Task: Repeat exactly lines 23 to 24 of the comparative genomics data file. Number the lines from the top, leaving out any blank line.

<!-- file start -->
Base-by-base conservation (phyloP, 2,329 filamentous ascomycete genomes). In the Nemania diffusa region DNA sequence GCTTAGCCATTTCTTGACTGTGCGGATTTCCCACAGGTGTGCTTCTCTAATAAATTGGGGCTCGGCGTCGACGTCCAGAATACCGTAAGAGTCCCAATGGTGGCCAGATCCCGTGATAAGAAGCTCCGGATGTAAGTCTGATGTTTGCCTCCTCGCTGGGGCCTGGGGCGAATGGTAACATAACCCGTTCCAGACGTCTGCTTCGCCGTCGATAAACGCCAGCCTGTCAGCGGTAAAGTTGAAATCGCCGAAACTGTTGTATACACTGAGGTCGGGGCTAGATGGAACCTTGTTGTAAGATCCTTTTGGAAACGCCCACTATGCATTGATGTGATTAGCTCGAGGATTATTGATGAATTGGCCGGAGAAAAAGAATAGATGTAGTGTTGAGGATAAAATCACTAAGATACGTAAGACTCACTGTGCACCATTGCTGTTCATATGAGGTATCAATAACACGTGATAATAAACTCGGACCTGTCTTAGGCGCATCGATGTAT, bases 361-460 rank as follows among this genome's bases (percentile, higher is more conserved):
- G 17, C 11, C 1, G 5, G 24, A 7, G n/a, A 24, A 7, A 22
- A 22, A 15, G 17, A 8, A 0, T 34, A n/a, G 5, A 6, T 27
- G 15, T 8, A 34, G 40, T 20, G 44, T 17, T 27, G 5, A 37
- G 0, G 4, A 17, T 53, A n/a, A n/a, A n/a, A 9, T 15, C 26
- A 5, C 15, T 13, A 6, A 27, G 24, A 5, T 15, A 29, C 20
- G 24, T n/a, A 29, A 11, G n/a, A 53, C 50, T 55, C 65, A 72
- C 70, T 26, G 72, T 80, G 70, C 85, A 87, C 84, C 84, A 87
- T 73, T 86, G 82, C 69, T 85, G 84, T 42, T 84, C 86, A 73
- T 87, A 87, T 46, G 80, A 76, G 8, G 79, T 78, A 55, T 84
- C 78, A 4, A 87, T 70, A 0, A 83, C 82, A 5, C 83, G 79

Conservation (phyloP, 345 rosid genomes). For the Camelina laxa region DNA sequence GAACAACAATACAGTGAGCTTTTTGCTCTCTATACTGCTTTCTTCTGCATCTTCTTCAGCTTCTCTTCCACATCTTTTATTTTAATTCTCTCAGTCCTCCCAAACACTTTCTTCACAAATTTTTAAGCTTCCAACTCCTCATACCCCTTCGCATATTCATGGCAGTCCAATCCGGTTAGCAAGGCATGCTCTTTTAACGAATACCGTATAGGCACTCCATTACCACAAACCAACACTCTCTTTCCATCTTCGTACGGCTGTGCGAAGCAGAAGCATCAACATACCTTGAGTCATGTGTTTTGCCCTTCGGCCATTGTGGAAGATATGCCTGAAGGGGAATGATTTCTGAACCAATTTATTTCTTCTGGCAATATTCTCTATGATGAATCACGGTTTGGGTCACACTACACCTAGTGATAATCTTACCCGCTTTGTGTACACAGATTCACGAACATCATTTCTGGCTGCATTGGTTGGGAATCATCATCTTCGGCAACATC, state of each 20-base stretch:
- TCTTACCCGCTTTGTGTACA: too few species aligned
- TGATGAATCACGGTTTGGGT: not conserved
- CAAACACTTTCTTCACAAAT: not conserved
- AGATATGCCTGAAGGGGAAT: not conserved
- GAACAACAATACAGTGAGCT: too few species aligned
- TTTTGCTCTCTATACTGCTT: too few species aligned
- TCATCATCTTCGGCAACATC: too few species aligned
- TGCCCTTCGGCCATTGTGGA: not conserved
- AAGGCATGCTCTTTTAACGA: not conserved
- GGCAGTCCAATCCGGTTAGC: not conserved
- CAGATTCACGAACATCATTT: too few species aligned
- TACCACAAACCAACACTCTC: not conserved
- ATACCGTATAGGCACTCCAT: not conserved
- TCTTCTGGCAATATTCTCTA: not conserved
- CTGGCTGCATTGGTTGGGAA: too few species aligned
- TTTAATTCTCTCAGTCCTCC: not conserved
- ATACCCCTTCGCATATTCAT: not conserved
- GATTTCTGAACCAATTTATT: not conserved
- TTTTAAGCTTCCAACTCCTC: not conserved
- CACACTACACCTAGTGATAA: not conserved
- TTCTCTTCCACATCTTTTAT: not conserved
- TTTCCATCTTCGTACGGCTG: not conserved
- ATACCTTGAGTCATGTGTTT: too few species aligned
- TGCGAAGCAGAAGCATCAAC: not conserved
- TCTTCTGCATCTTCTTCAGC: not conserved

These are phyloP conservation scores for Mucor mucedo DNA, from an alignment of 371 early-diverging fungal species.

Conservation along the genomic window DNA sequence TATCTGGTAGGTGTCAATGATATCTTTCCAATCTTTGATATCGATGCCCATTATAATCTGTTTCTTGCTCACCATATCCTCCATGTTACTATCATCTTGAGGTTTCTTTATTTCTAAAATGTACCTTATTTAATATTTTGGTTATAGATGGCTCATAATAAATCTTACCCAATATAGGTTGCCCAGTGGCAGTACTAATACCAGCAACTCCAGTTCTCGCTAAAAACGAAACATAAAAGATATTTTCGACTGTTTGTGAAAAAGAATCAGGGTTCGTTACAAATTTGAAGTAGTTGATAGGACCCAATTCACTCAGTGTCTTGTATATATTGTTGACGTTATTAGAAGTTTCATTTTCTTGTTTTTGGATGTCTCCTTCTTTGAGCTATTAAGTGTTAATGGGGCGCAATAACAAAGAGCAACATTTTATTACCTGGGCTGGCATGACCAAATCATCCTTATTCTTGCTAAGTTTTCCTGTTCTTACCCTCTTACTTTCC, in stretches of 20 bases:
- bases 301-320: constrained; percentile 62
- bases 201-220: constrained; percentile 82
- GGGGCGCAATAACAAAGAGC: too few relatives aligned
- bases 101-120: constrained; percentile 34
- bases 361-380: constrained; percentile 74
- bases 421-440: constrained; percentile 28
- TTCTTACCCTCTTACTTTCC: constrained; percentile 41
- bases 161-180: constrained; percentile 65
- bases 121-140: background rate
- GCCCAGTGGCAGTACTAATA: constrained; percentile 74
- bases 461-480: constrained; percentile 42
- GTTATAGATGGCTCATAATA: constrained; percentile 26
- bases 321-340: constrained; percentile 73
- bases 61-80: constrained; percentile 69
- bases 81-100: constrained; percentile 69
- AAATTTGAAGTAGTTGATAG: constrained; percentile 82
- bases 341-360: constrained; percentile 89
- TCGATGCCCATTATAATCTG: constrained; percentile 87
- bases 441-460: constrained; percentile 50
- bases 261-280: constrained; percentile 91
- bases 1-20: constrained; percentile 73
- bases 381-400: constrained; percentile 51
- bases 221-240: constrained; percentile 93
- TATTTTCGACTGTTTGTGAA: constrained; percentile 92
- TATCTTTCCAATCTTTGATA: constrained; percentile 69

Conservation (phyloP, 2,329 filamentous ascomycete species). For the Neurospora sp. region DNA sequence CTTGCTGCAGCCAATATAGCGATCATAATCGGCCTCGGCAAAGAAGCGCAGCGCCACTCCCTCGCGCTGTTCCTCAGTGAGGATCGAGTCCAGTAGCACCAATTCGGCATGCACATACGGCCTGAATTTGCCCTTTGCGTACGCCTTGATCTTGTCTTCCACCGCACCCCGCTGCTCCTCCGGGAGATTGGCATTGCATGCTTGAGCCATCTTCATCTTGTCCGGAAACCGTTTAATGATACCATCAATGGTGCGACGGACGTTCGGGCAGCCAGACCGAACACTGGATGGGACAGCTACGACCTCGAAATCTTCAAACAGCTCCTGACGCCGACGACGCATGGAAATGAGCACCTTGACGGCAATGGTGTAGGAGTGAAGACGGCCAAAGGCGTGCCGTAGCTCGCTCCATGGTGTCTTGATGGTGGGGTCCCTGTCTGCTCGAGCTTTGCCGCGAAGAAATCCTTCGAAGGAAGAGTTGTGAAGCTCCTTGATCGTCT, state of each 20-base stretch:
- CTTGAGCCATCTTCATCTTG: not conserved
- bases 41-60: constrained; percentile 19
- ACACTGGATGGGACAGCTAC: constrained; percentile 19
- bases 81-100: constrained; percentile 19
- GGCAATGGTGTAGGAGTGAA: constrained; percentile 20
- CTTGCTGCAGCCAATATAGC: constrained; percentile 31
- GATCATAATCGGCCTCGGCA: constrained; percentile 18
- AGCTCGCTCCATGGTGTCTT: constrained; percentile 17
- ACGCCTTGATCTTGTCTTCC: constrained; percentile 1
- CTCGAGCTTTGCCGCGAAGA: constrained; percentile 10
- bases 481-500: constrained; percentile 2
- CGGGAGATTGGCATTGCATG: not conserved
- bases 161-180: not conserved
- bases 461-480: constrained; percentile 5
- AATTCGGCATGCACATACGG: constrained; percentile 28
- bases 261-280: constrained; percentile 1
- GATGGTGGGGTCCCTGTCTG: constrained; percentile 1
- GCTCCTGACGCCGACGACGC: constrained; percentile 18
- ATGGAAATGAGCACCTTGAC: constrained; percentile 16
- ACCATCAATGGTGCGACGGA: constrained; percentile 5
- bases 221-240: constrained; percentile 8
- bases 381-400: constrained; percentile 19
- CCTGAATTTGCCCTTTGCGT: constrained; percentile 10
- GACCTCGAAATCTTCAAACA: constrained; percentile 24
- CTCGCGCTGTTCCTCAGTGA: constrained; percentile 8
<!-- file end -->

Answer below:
- CAGATTCACGAACATCATTT: too few species aligned
- TACCACAAACCAACACTCTC: not conserved